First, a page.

Flabby whalefish are small, deep-sea cetomimiform fish of the family Cetomimidae. They are among the most deep-living fish known, with some species recorded at depths in excess of 2.17 mi (3.5 km). Within the family are nine genera and 20 species.
Thought to have a circumglobal distribution throughout the Southern Hemisphere, Flabby whalefish are the most diverse family of whalefish. The largest species, Gyrinomimus grahami, reaches a length of 15.75 in (40 cm). They are distinguished from other whalefish by their loose, scaleless skin and lack of photophores.
Living at extreme, lightless depths, Flabby whalefish have evolved an exceptionally well-developed lateral line system: as the eyes are either very small or vestigial, this system of sensory pores (running the length of the body) helps the whalefish to accurately perceive its surroundings by detecting vibrations. Named after their whale-like bodies (from the Greek ketos meaning “whale” or “sea monster” and mimos meaning “imitative”), whalefish have large mouths with the dorsal and anal fins set far back of the head. All fins lack spines, and the pelvic fins are absent. The fish also lack swim bladders.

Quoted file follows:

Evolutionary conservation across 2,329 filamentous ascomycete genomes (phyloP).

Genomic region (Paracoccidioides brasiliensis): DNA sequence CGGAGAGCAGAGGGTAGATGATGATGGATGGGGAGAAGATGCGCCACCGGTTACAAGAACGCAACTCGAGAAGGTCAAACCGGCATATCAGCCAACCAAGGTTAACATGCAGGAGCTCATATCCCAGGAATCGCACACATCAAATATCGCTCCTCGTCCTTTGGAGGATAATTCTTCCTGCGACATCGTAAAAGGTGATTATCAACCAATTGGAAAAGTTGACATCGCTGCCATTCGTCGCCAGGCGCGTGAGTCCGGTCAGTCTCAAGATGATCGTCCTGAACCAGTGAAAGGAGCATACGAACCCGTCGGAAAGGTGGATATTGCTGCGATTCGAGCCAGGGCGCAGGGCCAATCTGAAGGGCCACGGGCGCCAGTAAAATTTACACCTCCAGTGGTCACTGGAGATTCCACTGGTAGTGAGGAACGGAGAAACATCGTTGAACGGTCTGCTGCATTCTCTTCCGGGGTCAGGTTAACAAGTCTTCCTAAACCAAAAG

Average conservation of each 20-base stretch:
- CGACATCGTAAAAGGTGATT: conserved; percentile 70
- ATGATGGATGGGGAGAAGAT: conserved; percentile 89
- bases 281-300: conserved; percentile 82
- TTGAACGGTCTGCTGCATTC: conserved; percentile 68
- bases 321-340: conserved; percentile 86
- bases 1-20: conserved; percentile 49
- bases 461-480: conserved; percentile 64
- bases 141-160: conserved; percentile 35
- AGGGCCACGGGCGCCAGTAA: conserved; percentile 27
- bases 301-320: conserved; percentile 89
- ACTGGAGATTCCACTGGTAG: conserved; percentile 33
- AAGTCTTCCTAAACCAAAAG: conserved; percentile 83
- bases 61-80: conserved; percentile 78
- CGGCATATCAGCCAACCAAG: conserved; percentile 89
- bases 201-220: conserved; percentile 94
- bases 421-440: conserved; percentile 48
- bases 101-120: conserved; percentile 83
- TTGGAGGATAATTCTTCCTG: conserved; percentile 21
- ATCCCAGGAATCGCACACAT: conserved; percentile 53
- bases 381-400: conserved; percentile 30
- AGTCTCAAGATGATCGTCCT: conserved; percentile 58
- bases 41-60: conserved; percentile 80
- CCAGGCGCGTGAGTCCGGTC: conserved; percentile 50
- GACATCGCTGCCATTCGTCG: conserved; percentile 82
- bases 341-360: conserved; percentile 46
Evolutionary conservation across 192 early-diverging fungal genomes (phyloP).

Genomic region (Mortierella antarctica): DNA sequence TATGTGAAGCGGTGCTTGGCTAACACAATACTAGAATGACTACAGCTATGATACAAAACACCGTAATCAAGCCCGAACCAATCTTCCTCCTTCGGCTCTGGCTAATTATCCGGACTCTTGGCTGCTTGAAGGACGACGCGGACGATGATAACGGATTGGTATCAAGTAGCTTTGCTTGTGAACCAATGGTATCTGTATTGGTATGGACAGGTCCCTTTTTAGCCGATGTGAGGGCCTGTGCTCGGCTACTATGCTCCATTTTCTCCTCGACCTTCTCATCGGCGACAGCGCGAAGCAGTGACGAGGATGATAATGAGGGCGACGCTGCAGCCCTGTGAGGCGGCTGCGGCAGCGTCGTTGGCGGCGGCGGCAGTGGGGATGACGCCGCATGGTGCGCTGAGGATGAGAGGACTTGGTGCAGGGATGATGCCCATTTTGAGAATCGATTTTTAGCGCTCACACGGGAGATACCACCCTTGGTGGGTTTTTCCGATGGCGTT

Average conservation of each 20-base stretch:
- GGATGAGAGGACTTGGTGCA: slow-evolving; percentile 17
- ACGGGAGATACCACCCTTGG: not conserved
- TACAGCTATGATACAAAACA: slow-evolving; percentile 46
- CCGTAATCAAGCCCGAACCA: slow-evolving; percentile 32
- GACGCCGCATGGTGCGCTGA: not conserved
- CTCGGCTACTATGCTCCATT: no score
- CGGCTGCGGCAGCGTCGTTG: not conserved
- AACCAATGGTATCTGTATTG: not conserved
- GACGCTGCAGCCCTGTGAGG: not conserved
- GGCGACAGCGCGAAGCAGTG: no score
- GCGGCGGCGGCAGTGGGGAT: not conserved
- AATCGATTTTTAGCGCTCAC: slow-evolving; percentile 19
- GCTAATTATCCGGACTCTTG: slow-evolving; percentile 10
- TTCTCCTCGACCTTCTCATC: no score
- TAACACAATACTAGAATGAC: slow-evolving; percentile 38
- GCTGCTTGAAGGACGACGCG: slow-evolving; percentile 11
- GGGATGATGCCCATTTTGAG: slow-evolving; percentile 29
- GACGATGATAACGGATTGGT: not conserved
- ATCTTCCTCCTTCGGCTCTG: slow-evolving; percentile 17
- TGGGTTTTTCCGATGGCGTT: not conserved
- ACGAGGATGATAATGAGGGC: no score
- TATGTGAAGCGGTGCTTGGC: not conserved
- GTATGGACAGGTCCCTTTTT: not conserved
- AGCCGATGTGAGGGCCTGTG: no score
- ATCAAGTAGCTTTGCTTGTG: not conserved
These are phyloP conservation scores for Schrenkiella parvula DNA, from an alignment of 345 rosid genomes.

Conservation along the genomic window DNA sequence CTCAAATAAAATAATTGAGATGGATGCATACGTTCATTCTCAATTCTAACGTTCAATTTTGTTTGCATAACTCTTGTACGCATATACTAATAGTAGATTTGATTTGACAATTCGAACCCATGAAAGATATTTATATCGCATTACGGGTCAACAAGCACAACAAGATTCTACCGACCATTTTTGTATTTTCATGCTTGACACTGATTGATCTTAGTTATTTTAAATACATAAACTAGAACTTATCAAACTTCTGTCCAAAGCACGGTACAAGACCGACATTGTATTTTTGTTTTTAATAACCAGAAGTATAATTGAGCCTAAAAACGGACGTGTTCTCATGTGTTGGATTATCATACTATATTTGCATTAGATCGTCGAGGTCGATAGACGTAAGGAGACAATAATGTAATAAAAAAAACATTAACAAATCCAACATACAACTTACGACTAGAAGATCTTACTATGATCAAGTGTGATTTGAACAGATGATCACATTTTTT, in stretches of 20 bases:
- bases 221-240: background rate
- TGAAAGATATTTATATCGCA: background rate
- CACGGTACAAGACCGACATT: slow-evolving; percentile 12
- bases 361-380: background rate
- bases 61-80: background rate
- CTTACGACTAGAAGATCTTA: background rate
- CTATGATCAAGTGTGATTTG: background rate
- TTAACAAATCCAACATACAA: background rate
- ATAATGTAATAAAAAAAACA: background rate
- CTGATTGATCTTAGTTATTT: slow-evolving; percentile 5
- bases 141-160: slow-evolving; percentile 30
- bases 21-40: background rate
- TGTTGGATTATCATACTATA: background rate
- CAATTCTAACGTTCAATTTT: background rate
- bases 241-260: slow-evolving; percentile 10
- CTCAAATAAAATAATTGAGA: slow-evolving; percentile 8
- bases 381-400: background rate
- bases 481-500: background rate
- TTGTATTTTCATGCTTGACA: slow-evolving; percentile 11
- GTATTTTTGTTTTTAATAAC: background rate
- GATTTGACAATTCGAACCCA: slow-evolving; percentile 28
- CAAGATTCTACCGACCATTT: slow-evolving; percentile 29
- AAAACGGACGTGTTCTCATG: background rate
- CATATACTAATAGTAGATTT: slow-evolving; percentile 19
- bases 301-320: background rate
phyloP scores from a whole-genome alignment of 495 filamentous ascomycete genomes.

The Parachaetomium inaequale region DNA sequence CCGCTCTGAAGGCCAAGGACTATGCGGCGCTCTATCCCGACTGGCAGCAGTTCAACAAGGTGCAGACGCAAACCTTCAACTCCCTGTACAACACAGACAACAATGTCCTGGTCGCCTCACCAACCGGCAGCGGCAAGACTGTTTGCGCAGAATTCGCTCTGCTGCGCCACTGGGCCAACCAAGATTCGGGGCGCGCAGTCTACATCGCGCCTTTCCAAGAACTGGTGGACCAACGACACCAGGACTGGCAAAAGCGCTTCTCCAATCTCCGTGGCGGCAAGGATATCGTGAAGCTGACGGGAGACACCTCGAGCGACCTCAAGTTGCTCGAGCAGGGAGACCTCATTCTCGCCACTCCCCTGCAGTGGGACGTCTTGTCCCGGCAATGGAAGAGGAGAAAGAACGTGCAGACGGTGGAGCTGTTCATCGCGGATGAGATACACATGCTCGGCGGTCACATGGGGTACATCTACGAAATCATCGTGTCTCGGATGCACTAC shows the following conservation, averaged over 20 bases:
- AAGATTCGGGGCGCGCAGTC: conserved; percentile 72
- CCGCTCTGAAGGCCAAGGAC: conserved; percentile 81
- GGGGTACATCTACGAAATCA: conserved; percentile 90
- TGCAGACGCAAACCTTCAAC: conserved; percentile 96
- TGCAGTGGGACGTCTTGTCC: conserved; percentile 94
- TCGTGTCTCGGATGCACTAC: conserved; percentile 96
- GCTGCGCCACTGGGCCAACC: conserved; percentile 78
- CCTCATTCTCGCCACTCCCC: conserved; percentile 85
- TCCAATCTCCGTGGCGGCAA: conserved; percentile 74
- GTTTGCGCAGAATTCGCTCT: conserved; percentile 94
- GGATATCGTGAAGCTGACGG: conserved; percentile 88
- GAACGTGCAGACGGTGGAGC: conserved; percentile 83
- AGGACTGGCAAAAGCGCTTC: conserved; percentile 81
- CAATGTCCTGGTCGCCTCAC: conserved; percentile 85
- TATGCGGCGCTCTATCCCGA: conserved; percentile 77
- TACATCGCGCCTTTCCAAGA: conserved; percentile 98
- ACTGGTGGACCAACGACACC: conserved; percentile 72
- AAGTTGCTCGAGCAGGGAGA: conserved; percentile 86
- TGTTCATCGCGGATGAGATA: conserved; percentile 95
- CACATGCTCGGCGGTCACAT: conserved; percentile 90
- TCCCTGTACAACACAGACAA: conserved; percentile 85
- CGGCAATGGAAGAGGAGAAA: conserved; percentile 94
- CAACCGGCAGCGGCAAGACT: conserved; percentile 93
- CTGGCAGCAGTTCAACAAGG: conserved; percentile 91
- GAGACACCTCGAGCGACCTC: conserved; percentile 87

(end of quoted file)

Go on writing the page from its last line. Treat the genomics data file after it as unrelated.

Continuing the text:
Flabby whalefish are a red to orange-brown color in life; the fins and jaws are brightly colored. This is explained by the fact that longer electromagnetic wavelengths (such as red and orange) do not penetrate into the whalefish’s realm: animals which have evolved at this depth cannot see longer wavelengths, rendering the whalefish effectively black. Their stomachs are highly distensible, allowing the whalefish to pursue prey otherwise too large to swallow; an important adaptation in the abyss where food is scarce.
Little is known regarding the life history of flabby whalefish. They are known to feed primarily on small crustaceans such as decapods, copepods and euphausiids. All males captured have been much smaller than females at a maximum of 1.38 in (3.5 cm). This suggests a strong sexual dimorphism similar to anglerfish: resources are at a premium in the deep ocean, making it sensible to limit size in males. As the male’s only purpose is to supply sperm, only the female need grow large in order to reproduce effectively.
Like many deep-sea fishes, Flabby whalefish are thought to undergo nightly vertical migrations: they feed within the upper 2296.59 ft (700 m) of the water column by starlight and retreat back to the abyssal depths by daybreak. Judging by the latest studies, the younger whalefish seem to frequent shallower water than adults.